The reductive description of a paleolithic diet: Don’t eat anything you have to unwrap. Sounds good, but that can be tough when you’re crunched for time. Thankfully, several companies offer caveman-approved food to take on the trail or stash for a quick fix. We compiled some options you can order online.
Tribalí’s single-origin burger patties are preseasoned and meant to be cooked straight from the freezer. The brainchild of a former vegetarian athlete who decided to bring responsibly raised meat to market, Tribalí foods aren’t cheap. Packs of four frozen patties range from $ 12 to $ 14 and come in flavors like Mediterranean beef, umami beef, and chipotle chicken. You can pick them up at Whole Foods or order direct from the Tribalí website.
Roam Free has its own free-roaming bison population, which it plans to grow with a breeding program the founders hope will help restore endangered grasslands. The Montana ranch does all of its production at home, from raising the animals to packaging the products. You’ll pay a premium for those environmentally friendly practices—the jerky costs $ 10 for a two-ounce bag, but it punches above its weight, with 24 grams of protein in each bag. The soy-, gluten-, nitrate-, and sugar-free flavors include Moroccan Heat, Thai Chili Ginger, and Wood-Fired Pizza.
Pizza isn’t totally off the table for paleo eaters. This California-based startup sells a variety of cauliflower-based pizza crusts, including one that doesn’t contain dairy or eggs. They retail between $ 13 and $ 15 for two nine-inch crusts and are great for a lazy dinner. The crusts last for nine months in the freezer and can be prepared in a toaster oven.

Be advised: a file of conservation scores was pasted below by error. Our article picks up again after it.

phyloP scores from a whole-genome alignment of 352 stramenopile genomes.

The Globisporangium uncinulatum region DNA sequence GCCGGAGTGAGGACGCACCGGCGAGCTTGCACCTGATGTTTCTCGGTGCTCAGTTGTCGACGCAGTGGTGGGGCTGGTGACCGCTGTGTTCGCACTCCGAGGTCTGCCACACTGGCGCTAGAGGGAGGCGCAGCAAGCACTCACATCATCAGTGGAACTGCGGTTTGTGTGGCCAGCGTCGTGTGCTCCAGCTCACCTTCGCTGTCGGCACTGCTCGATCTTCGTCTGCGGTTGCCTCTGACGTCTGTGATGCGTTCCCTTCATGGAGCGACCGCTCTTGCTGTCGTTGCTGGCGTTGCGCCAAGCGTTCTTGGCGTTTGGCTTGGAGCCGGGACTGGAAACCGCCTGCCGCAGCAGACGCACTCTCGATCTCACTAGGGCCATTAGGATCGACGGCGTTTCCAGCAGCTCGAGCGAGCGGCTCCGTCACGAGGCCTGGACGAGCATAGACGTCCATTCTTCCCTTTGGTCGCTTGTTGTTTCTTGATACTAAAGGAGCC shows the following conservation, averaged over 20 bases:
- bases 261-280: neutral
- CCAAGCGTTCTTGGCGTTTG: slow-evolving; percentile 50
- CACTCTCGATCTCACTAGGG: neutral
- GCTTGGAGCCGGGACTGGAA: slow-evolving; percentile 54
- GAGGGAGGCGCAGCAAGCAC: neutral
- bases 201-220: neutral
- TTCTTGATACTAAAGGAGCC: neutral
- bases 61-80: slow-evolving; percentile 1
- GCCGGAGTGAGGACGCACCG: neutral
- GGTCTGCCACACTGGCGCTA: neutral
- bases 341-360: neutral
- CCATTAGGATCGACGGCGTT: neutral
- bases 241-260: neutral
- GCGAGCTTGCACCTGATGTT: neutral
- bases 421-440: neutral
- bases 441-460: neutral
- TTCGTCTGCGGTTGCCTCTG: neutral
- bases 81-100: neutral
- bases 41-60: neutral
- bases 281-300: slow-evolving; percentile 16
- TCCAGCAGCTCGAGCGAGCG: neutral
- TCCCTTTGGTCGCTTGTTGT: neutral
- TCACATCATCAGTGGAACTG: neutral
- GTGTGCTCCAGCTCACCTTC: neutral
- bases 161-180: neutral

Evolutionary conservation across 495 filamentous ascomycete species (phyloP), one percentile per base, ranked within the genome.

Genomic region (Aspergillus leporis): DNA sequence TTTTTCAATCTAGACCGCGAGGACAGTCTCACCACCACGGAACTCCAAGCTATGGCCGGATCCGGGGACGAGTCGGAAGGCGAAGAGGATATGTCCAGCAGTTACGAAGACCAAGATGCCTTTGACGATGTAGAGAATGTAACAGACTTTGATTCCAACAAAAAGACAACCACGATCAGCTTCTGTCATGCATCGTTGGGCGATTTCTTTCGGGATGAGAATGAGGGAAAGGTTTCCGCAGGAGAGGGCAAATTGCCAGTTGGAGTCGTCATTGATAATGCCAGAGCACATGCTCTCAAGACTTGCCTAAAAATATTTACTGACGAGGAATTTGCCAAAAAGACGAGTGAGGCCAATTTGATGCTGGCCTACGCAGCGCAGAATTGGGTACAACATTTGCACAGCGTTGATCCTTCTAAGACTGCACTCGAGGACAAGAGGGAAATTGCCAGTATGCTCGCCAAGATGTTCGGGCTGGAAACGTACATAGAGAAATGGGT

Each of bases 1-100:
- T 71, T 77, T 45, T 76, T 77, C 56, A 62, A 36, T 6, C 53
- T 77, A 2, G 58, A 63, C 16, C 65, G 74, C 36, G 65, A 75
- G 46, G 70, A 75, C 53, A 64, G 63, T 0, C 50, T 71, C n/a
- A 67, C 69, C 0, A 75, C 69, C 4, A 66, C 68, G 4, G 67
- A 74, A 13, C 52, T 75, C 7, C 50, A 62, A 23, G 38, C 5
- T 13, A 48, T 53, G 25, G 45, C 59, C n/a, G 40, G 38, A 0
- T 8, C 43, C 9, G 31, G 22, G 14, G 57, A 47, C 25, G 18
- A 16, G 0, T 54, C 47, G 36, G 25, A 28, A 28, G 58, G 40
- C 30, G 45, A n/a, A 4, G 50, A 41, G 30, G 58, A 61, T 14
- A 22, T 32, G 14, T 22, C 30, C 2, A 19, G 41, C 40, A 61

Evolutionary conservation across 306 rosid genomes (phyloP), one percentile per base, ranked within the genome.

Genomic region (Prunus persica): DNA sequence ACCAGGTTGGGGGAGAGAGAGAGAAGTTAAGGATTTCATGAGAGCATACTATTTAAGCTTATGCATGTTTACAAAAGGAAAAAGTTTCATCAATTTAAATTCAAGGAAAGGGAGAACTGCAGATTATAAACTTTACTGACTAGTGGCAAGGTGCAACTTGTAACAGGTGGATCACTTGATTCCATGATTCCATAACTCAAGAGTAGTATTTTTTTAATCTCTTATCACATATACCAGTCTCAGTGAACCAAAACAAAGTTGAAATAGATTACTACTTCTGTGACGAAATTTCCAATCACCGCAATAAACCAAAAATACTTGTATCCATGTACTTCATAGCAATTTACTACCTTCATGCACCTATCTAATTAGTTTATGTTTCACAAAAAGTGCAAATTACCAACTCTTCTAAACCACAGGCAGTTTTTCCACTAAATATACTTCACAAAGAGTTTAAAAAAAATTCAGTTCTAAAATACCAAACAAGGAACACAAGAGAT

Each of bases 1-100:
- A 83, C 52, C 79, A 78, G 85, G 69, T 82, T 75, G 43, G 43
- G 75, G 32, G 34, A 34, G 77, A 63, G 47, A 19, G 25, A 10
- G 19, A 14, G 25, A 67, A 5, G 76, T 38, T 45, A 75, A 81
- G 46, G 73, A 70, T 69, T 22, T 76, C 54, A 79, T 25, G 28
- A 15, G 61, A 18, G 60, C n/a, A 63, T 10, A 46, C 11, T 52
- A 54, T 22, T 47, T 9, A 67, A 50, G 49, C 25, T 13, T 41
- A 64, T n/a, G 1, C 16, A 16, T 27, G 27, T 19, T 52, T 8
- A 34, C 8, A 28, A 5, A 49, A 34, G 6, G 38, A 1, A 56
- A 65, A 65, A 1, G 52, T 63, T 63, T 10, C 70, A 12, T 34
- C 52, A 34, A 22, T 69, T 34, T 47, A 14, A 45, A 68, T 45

Chomps Snack Sticks are something like an earthier Slim Jim, made with ethically sourced meat, water, seasoning, and lactic acid to preserve shelf life. The brand started out with a classic beef stick but has since branched out to turkey and venison products. You can buy them for less than $ 2 at your local Trader Joe’s, and the company offers a wide variety of flavors on its website ($ 49 for a box of 24). All Chomps products are paleo and non-GMO Project certified.
If meal kits are your thing, Sun Basket offers a paleo meal plan that breaks down to about $ 12 per serving—a competitive price for carefully sourced ingredients. (For comparison, Blue Apron works out to about $ 10 per meal.) The company promises that its vegetables are non-GMO, and they arrive in a package that is 100 percent recyclable and compostable.
Many of Epic’s offerings—which include meat bars, performance bars, snackable meat bites, and more—are paleo-friendly. The company guarantees that its products come from ethically raised free-range cattle, deer, boar, lamb, and bison, and it works with the Savory Institute, Global Animal Partnership, and Certified Humane to invest in long-term sustainability in the meat industry. Just be sure to check the ingredients list if you’re a strict paleo—certain flavors include noncompliant ingredients like maple sugar.